@pakistani: ” i want india to accept my couuntry as a reality and i want my country to be successful in the league of nations. ”

    Why would we not want to accept Pakistan as a reality ?Recommend

  • Amir
    Mar 30, 2011 - 3:21AM

    India doesnt accept pakistan as a sovereign nation!

    you are still part of Greater indian and it would be soon a part of india by 2020.

    who cares about cricket!its about long term plans !!

    Greater India=Akhand bharat will happen soon.Insallah!! Recommend

  • Tim
    Mar 30, 2011 - 3:33AM

    I wonder why bloggers/journalists so cheaply abuse the country of Mongolia. Mongolia’s citizens are highly educated and very comfortably connected – in comparison with “the world averages”. Just consult some stats please. Her literacy rate is even higher than that of Spain. Or if it’s because one saw some farmers in video footages; then you mustn’t forget that the cameraman chose to look over their satellite dishes and trucks on purpose – for the sake of the image he intended to convey. I work with rural farmers there and they are well-connected, not the least via TV.Recommend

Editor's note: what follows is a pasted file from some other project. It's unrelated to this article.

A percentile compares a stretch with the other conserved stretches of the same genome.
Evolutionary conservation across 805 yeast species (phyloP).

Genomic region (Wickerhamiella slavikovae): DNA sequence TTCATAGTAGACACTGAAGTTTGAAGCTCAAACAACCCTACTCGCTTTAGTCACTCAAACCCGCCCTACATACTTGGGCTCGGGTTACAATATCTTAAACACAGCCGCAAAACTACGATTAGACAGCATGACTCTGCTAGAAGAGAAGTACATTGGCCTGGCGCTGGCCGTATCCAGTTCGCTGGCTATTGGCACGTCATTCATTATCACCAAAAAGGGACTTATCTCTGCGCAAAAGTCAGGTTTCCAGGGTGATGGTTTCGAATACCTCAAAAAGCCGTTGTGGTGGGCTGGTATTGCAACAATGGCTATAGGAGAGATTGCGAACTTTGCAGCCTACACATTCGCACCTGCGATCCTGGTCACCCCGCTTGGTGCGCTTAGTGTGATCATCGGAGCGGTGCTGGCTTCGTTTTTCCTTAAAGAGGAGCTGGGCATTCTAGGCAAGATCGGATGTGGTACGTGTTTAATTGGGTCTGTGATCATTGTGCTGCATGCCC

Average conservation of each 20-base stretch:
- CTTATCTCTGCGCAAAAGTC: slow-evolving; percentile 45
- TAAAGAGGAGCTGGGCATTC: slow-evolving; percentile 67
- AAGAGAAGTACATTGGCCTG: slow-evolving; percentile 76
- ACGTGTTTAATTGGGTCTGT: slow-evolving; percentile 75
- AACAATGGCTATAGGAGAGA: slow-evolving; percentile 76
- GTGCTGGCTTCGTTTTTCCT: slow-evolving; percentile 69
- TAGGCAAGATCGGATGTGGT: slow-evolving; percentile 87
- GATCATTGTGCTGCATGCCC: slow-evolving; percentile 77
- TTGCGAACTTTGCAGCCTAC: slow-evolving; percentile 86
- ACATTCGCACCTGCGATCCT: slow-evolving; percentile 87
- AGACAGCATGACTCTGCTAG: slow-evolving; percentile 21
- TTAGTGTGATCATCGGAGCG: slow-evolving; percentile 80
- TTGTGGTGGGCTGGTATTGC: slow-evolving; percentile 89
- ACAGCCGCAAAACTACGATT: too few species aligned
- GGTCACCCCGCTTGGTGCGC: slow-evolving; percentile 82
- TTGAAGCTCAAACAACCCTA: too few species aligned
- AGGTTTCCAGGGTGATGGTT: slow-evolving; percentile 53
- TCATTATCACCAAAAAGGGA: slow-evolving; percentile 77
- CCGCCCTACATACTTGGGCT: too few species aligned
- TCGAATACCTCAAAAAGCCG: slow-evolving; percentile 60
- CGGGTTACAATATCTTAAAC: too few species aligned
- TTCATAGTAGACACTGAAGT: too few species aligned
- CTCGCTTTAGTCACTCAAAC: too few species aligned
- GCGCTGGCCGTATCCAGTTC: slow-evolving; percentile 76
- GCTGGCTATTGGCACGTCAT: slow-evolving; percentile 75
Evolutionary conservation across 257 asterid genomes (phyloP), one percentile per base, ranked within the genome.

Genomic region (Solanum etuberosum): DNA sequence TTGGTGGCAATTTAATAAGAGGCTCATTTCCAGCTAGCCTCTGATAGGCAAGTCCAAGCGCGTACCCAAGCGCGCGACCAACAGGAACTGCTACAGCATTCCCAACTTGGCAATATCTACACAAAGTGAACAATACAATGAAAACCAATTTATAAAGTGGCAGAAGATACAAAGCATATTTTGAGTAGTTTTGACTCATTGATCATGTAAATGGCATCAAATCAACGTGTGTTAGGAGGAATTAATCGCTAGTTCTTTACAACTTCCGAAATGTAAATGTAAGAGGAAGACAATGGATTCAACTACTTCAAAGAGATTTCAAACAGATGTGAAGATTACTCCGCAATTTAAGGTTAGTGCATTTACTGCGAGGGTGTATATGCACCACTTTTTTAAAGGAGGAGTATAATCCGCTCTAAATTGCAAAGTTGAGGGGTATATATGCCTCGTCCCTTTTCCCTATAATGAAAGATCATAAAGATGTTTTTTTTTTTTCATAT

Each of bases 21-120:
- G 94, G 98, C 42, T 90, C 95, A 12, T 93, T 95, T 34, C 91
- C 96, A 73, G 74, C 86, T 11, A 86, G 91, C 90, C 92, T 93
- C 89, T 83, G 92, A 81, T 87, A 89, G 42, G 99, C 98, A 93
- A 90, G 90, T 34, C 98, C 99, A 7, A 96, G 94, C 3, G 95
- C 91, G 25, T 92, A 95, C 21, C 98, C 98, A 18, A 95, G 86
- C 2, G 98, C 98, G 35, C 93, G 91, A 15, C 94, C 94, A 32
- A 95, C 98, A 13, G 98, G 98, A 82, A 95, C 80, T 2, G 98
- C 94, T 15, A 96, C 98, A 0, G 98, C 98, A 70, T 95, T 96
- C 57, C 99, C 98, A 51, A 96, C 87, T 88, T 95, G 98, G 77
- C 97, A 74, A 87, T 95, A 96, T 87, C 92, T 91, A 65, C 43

• Patriot
    Mar 30, 2011 - 4:22AM

    @ Atif : You know why the british ruled over you people for so long? It was exactly because they could see what you people could never see. Just as today George can see what majority of pakistanis cant see. i.e. your week points, your short comings, where you lack and how to tackle all that.
    Two thumbs up George, it was a great readRecommend

  • Srinath
    Mar 30, 2011 - 5:09AM

    By George, I am reminded of another George (Bernard Shaw). At best, this game can only tickle and titillate people on both sides of the border. At the end of the day, we can’t escape the realities. GBS was right!Recommend

  • adam
    Mar 30, 2011 - 7:12AM

    Declaring a public holiday for a cricket match! now that tells something about work culture and work ethics. Imagine what the children must be thinking….If I had tried to miss school as a child to watch a cricket match on TV, I would have received a tight slap from my parents, not to mention the repercussions at school. Now imagine a public holiday being declared for a match!Recommend